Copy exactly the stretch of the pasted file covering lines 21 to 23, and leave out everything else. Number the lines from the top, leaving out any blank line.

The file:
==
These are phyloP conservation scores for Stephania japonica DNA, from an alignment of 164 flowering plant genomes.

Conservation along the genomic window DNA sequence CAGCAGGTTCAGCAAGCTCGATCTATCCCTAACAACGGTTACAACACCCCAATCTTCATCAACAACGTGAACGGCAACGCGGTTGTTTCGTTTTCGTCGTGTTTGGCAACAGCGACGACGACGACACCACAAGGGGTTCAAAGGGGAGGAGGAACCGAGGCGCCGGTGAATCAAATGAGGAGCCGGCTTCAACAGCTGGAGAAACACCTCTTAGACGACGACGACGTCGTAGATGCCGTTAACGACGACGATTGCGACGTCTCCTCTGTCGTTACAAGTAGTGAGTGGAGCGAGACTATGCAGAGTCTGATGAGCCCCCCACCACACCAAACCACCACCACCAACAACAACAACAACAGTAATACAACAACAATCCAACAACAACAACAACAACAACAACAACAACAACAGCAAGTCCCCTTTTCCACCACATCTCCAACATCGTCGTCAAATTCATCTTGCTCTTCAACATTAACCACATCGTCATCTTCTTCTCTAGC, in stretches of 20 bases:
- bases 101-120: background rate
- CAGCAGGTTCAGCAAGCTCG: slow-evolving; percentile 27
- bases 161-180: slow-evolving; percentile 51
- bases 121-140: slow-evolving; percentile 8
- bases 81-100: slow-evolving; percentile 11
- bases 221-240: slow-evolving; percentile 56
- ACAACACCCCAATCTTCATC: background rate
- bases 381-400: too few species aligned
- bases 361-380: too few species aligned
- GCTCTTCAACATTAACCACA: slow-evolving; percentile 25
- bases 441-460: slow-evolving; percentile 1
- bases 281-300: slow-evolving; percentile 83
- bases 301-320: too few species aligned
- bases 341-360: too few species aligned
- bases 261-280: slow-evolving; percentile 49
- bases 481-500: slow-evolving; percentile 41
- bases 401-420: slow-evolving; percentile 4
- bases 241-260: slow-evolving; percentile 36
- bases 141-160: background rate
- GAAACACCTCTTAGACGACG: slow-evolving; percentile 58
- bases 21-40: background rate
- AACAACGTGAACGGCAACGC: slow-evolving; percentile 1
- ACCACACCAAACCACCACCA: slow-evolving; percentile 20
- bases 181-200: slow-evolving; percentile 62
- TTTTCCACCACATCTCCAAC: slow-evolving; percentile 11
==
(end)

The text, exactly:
- bases 141-160: background rate
- GAAACACCTCTTAGACGACG: slow-evolving; percentile 58
- bases 21-40: background rate